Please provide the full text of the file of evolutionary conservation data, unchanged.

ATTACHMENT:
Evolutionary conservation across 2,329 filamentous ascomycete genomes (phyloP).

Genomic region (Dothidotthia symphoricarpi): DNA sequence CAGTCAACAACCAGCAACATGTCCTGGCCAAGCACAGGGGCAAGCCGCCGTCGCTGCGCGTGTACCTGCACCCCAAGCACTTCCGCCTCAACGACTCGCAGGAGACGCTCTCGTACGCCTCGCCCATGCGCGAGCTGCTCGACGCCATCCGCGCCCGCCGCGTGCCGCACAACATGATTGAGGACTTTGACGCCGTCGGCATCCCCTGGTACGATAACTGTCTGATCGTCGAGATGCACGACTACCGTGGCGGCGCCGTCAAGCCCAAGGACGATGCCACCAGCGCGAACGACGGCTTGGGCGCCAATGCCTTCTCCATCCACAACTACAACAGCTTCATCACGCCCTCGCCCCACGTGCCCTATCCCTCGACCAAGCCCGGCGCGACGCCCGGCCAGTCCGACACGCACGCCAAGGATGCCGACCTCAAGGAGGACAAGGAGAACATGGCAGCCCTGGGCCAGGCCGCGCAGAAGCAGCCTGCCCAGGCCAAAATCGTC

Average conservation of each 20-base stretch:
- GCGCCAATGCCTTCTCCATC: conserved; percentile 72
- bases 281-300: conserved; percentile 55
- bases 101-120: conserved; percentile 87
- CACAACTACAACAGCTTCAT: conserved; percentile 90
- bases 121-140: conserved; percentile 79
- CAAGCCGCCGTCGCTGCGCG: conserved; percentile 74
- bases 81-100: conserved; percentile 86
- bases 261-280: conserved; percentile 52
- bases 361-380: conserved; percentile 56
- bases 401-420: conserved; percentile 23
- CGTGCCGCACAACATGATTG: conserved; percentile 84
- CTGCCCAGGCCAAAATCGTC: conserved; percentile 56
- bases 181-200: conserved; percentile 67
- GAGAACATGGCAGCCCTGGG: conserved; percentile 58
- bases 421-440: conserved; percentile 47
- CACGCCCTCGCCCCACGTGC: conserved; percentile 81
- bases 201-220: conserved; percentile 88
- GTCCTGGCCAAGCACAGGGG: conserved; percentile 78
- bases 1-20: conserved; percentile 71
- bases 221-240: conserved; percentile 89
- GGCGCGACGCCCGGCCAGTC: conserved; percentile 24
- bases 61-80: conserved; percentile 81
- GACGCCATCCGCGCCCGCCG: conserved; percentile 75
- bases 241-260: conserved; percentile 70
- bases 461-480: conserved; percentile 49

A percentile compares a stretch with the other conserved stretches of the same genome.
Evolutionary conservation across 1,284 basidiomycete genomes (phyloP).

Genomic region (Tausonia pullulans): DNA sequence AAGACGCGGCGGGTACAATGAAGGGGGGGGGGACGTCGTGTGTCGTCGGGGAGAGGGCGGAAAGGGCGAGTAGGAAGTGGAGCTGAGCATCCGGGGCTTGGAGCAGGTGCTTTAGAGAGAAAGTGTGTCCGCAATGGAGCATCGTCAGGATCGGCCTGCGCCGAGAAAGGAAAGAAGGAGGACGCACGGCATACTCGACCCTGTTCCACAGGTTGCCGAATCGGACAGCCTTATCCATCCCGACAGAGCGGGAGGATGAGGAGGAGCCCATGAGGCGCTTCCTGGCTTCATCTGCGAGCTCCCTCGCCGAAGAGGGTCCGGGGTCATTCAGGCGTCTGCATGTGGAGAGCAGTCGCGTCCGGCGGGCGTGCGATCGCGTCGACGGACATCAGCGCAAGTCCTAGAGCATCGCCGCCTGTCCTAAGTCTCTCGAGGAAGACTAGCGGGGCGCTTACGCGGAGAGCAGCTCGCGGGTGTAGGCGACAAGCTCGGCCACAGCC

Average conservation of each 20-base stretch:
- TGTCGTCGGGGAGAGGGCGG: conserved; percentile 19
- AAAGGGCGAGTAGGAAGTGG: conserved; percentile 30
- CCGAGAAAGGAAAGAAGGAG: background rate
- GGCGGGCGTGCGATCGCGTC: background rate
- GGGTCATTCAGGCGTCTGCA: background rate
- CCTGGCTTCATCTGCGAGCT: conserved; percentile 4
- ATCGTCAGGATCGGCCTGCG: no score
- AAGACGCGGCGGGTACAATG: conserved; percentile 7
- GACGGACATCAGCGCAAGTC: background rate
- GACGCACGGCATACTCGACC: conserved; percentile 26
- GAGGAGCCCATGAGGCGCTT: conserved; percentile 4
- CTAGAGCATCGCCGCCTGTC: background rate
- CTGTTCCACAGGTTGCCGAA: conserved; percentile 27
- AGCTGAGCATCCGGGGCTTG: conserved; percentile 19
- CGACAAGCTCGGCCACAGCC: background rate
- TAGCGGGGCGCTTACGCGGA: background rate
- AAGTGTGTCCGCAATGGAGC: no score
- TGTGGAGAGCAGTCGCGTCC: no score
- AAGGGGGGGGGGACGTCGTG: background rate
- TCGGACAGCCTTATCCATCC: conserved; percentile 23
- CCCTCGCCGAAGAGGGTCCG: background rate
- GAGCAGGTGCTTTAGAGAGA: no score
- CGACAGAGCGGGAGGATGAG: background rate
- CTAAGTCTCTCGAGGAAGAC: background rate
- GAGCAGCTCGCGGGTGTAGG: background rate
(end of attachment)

Evolutionary conservation across 2,329 filamentous ascomycete genomes (phyloP).

Genomic region (Dothidotthia symphoricarpi): DNA sequence CAGTCAACAACCAGCAACATGTCCTGGCCAAGCACAGGGGCAAGCCGCCGTCGCTGCGCGTGTACCTGCACCCCAAGCACTTCCGCCTCAACGACTCGCAGGAGACGCTCTCGTACGCCTCGCCCATGCGCGAGCTGCTCGACGCCATCCGCGCCCGCCGCGTGCCGCACAACATGATTGAGGACTTTGACGCCGTCGGCATCCCCTGGTACGATAACTGTCTGATCGTCGAGATGCACGACTACCGTGGCGGCGCCGTCAAGCCCAAGGACGATGCCACCAGCGCGAACGACGGCTTGGGCGCCAATGCCTTCTCCATCCACAACTACAACAGCTTCATCACGCCCTCGCCCCACGTGCCCTATCCCTCGACCAAGCCCGGCGCGACGCCCGGCCAGTCCGACACGCACGCCAAGGATGCCGACCTCAAGGAGGACAAGGAGAACATGGCAGCCCTGGGCCAGGCCGCGCAGAAGCAGCCTGCCCAGGCCAAAATCGTC

Average conservation of each 20-base stretch:
- GCGCCAATGCCTTCTCCATC: conserved; percentile 72
- bases 281-300: conserved; percentile 55
- bases 101-120: conserved; percentile 87
- CACAACTACAACAGCTTCAT: conserved; percentile 90
- bases 121-140: conserved; percentile 79
- CAAGCCGCCGTCGCTGCGCG: conserved; percentile 74
- bases 81-100: conserved; percentile 86
- bases 261-280: conserved; percentile 52
- bases 361-380: conserved; percentile 56
- bases 401-420: conserved; percentile 23
- CGTGCCGCACAACATGATTG: conserved; percentile 84
- CTGCCCAGGCCAAAATCGTC: conserved; percentile 56
- bases 181-200: conserved; percentile 67
- GAGAACATGGCAGCCCTGGG: conserved; percentile 58
- bases 421-440: conserved; percentile 47
- CACGCCCTCGCCCCACGTGC: conserved; percentile 81
- bases 201-220: conserved; percentile 88
- GTCCTGGCCAAGCACAGGGG: conserved; percentile 78
- bases 1-20: conserved; percentile 71
- bases 221-240: conserved; percentile 89
- GGCGCGACGCCCGGCCAGTC: conserved; percentile 24
- bases 61-80: conserved; percentile 81
- GACGCCATCCGCGCCCGCCG: conserved; percentile 75
- bases 241-260: conserved; percentile 70
- bases 461-480: conserved; percentile 49

A percentile compares a stretch with the other conserved stretches of the same genome.
Evolutionary conservation across 1,284 basidiomycete genomes (phyloP).

Genomic region (Tausonia pullulans): DNA sequence AAGACGCGGCGGGTACAATGAAGGGGGGGGGGACGTCGTGTGTCGTCGGGGAGAGGGCGGAAAGGGCGAGTAGGAAGTGGAGCTGAGCATCCGGGGCTTGGAGCAGGTGCTTTAGAGAGAAAGTGTGTCCGCAATGGAGCATCGTCAGGATCGGCCTGCGCCGAGAAAGGAAAGAAGGAGGACGCACGGCATACTCGACCCTGTTCCACAGGTTGCCGAATCGGACAGCCTTATCCATCCCGACAGAGCGGGAGGATGAGGAGGAGCCCATGAGGCGCTTCCTGGCTTCATCTGCGAGCTCCCTCGCCGAAGAGGGTCCGGGGTCATTCAGGCGTCTGCATGTGGAGAGCAGTCGCGTCCGGCGGGCGTGCGATCGCGTCGACGGACATCAGCGCAAGTCCTAGAGCATCGCCGCCTGTCCTAAGTCTCTCGAGGAAGACTAGCGGGGCGCTTACGCGGAGAGCAGCTCGCGGGTGTAGGCGACAAGCTCGGCCACAGCC

Average conservation of each 20-base stretch:
- TGTCGTCGGGGAGAGGGCGG: conserved; percentile 19
- AAAGGGCGAGTAGGAAGTGG: conserved; percentile 30
- CCGAGAAAGGAAAGAAGGAG: background rate
- GGCGGGCGTGCGATCGCGTC: background rate
- GGGTCATTCAGGCGTCTGCA: background rate
- CCTGGCTTCATCTGCGAGCT: conserved; percentile 4
- ATCGTCAGGATCGGCCTGCG: no score
- AAGACGCGGCGGGTACAATG: conserved; percentile 7
- GACGGACATCAGCGCAAGTC: background rate
- GACGCACGGCATACTCGACC: conserved; percentile 26
- GAGGAGCCCATGAGGCGCTT: conserved; percentile 4
- CTAGAGCATCGCCGCCTGTC: background rate
- CTGTTCCACAGGTTGCCGAA: conserved; percentile 27
- AGCTGAGCATCCGGGGCTTG: conserved; percentile 19
- CGACAAGCTCGGCCACAGCC: background rate
- TAGCGGGGCGCTTACGCGGA: background rate
- AAGTGTGTCCGCAATGGAGC: no score
- TGTGGAGAGCAGTCGCGTCC: no score
- AAGGGGGGGGGGACGTCGTG: background rate
- TCGGACAGCCTTATCCATCC: conserved; percentile 23
- CCCTCGCCGAAGAGGGTCCG: background rate
- GAGCAGGTGCTTTAGAGAGA: no score
- CGACAGAGCGGGAGGATGAG: background rate
- CTAAGTCTCTCGAGGAAGAC: background rate
- GAGCAGCTCGCGGGTGTAGG: background rate